I've finally been reading War and Peace, twenty years after I pretended to read it for a Russian literature class at Yale (being an artful bullshitter, I nevertheless earned a B). The book has been considered a masterpiece for so long that I feel reluctant to even blog about it. I can't share how much I'm enjoying this novel of novels without sounding like a guy running around town telling people about this delicious new food he discovered called pizza.
Well, War and Peace is a great book, even if holding it above your chest for an hour at a time feels like doing an extended bench press.
As a reader, I'm struck by all those things my Russian lit teacher tried to impress upon me long ago. I'm appropriately, if belatedly, awed by Tolstoy's insights into the broad range of human motivations, and I'm dazzled by the seeming effortlessness of his artistry. As a writer of fiction, I'm just humbled. Tolstoy makes writing a novel look so easy that I can understand authors around the world smashing their laptops in despair after reading War and Peace.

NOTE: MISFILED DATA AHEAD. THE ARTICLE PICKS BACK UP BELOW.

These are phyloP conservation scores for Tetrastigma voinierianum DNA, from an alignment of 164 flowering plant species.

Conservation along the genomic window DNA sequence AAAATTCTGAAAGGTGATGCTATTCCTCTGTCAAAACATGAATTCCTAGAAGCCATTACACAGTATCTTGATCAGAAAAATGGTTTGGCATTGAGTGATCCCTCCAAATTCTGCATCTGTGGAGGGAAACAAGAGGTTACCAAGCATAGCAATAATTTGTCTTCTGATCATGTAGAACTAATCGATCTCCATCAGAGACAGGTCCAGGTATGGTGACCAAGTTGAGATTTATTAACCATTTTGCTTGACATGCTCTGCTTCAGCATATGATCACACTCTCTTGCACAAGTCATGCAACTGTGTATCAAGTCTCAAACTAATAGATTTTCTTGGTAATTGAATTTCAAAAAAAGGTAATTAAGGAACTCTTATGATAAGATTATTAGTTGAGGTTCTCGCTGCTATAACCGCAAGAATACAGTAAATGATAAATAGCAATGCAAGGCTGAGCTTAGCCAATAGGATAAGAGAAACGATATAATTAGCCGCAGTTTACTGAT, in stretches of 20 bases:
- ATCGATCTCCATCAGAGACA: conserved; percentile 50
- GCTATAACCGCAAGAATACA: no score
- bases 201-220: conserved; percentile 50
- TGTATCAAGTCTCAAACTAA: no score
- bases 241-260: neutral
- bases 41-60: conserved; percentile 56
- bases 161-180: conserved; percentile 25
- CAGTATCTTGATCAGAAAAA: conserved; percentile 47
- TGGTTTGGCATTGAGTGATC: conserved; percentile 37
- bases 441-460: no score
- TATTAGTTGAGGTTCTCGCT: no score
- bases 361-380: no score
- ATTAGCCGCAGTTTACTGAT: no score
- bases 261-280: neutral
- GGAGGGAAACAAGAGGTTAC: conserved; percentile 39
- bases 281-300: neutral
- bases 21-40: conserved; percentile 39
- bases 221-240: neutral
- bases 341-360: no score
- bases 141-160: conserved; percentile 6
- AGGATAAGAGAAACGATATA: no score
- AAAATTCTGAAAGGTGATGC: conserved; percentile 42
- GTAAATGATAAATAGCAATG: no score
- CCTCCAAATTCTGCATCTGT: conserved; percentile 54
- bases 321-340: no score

Then I stumbled across this quote on Wikipedia attributed to Anton Chekhov:
When literature possesses a Tolstoy, it is easy and pleasant to be a writer; even when you know you have achieved nothing yourself and are still achieving nothing, this is not as terrible as it might otherwise be, because Tolstoy achieves for everyone. What he does serves to justify all the hopes and aspirations invested in literature.
If Chekhov felt that way, it takes some of the pressure off us hacks, I guess.